Aid organizations either national, international, governmental or non-governmental need to realize that in the 21st Century, Africa´s development needs have moved “from providing mosquito netting” into the digital realm. Yes, mosquito netting is still very much needed, but aid which directly counters the digital divide and promotes safe and sound Internet usage is needed too. African´s can benefit from our experience and knowledge in preventing cyber-crime and its global secondary consequences. What Africa needs now, is sensible public information campaigns to provide every Internet user with at least basic information about the inherent “dangers” of going online. International aid organizations which set up micro-businesses should include basic training in computer usage and security when applicable. Institutions and organizations may want to now ponder devising programs that foster anti-virus, malware, and adware scanning as well as removal. Otherwise many unaware African computer owners may punch out the lights in places the happy go lucky Zanzibari surfer has never even heard off.
The PINGer project at Stanford University monitors the African network and provides excellent background and maps of ongoing developments. Steve Song on his blog endless possibilities also provides an updated map of the African submarine cable system.
 Franz-Stefan Gandy, Foreign Policy: Africa´s Cyber WMD: http://www.foreignpolicy.com/articles/2010/03/24/africas_cyber_wmd as accessed on 07 May 2012.
The Dodd-Frank Wall Street Reform and Consumer Protection
Act passed by Congress and signed into law on July 21, 2010.
Conflict Minerals, Mine Operators, and Resource Extracting
Companies 15 U.S.C. � 78m (Amendments) Sections 1502 through 1504 of the Dodd-Frank Act address a variety of issues involving mining and natural resources. These sections require the Securities and Exchange Commission (SEC) to promulgate rules for publicly listed companies that deal in these industries:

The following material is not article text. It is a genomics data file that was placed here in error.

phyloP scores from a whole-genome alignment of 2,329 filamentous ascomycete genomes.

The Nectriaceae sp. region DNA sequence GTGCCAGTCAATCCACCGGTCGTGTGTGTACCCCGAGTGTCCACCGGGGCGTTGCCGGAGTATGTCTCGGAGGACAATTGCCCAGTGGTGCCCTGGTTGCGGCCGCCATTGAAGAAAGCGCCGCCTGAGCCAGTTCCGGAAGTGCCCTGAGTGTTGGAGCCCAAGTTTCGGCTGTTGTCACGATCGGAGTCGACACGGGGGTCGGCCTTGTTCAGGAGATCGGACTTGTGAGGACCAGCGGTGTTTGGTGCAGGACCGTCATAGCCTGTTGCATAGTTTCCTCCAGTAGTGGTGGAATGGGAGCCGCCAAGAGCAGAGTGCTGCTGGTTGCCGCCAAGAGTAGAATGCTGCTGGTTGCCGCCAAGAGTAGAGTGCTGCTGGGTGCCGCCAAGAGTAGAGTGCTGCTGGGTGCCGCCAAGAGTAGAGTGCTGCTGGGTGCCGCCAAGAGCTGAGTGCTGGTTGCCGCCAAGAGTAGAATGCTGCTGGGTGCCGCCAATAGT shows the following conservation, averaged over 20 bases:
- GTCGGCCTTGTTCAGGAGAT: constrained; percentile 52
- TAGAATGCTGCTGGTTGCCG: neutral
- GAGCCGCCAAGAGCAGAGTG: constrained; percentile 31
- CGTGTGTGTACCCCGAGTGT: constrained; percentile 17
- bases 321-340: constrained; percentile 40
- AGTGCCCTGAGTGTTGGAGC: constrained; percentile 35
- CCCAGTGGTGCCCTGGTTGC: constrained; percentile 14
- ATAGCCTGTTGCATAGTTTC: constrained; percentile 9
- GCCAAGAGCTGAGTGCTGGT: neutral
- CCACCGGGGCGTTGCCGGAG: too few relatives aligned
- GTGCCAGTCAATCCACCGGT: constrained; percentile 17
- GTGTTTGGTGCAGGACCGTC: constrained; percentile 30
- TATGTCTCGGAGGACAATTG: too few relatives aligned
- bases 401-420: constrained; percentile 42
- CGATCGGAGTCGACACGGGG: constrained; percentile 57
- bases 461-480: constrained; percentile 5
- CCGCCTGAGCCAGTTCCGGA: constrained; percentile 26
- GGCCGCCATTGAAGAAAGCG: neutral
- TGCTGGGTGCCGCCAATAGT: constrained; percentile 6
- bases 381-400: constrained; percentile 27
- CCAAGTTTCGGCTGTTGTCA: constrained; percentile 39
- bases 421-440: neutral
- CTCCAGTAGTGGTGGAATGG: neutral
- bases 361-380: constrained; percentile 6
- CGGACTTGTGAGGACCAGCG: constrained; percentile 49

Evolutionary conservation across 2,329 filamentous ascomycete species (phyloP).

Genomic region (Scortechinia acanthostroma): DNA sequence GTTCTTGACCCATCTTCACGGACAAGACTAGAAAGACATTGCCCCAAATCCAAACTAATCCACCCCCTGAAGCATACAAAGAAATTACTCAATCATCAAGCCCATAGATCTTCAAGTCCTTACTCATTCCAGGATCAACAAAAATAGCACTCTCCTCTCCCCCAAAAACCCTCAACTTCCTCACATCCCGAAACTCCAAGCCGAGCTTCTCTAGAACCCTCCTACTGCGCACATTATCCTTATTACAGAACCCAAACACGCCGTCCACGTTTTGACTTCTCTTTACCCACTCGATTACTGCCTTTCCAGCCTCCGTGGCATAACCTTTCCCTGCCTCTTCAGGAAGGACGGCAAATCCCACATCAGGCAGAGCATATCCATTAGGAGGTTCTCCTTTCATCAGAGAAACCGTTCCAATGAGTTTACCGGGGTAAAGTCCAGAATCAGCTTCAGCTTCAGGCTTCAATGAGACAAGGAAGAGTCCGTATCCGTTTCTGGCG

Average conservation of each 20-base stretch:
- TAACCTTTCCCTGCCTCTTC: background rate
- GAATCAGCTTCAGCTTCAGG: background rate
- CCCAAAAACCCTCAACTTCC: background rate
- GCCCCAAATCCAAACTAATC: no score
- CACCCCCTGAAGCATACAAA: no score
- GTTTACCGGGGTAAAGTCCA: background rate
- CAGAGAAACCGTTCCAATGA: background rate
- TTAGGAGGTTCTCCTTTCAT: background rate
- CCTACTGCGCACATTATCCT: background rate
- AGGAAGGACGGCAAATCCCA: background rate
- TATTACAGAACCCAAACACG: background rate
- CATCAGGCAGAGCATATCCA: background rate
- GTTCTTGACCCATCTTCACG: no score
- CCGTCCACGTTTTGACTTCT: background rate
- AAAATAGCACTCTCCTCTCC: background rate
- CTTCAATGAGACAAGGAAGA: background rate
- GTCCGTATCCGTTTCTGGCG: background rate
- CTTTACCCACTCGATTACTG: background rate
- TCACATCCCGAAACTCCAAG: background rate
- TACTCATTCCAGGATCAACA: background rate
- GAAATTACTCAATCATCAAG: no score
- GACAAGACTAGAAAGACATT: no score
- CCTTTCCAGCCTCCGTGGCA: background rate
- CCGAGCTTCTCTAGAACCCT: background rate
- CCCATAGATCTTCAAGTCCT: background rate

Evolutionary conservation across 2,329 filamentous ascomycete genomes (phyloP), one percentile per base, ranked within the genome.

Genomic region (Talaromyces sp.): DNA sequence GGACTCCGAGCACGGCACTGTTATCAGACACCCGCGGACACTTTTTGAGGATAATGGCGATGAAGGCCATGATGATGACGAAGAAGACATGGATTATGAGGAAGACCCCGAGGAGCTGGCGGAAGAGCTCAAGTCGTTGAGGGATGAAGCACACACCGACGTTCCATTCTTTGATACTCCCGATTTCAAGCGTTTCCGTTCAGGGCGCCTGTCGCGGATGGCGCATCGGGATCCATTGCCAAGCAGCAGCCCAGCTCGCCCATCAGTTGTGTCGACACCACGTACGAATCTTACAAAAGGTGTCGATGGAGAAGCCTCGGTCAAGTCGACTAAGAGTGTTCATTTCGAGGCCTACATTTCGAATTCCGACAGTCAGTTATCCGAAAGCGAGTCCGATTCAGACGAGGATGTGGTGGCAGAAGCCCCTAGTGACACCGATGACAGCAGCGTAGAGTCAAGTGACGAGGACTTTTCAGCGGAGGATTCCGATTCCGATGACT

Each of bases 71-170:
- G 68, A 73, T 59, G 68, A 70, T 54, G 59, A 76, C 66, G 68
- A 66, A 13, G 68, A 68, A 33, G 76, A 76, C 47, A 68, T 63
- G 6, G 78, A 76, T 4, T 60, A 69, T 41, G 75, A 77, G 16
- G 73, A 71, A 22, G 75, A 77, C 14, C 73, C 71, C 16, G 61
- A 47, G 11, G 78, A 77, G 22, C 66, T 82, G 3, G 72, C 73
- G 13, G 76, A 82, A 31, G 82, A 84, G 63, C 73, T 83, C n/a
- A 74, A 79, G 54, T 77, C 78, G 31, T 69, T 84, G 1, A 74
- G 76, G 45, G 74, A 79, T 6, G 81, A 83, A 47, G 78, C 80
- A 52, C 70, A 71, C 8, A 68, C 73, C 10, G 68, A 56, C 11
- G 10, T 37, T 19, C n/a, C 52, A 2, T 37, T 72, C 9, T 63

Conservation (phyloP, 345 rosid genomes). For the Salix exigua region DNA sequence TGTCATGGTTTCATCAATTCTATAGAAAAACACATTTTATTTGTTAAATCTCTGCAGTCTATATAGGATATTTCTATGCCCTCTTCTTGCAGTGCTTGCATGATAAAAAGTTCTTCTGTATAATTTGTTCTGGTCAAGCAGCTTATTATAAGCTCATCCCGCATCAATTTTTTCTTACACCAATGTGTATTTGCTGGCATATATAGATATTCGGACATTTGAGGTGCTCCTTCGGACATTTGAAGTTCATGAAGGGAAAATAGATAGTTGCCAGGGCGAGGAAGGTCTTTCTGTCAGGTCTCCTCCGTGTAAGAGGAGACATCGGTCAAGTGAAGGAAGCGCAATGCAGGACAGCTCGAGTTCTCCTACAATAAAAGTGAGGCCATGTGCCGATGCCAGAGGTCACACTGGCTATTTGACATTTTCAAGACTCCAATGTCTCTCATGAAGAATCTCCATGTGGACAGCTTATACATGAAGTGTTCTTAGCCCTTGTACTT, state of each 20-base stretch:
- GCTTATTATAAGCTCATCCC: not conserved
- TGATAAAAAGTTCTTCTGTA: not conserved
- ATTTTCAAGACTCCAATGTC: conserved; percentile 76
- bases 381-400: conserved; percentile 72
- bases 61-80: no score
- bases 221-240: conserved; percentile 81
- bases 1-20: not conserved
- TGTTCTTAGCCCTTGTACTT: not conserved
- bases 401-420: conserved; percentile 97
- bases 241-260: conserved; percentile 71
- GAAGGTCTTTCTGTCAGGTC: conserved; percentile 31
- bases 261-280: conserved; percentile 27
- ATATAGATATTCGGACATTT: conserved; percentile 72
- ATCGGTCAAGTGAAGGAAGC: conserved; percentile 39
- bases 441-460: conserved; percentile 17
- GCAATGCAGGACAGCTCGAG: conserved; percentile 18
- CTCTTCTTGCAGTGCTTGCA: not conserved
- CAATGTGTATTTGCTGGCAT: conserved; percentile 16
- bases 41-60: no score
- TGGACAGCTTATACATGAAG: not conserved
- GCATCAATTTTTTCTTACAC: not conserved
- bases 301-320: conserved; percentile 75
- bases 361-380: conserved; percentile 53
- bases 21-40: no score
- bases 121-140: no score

Section 1502 requires new disclosure rules and due diligence requirements for public companies that deal in �conflict minerals� originating in the Democratic Republic of Congo or adjoining countries as a necessity to the functionality or production of a product manufactured by those
companies. The term "conflict minerals" for purposes of Section 1502 includes gold, wolframite, columbite-tantalite, cassiterite, or any other mineral determined by the Secretary of State to be financing conflict in the Congo or an adjoining country. Section 1503 requires mining companies to
disclose information in their mine safety information in their periodic filings, including violations of Mine Safety and Health Administration rules and dollar amount assessed for violations. Section 1504 requires resource extraction companies to include in their annual report a disclosure relating to any payment made by that company to a foreign government or the U.S. government for the purpose of the commercial development of oil, natural gas, or minerals.
You can find out all about the bill on this website: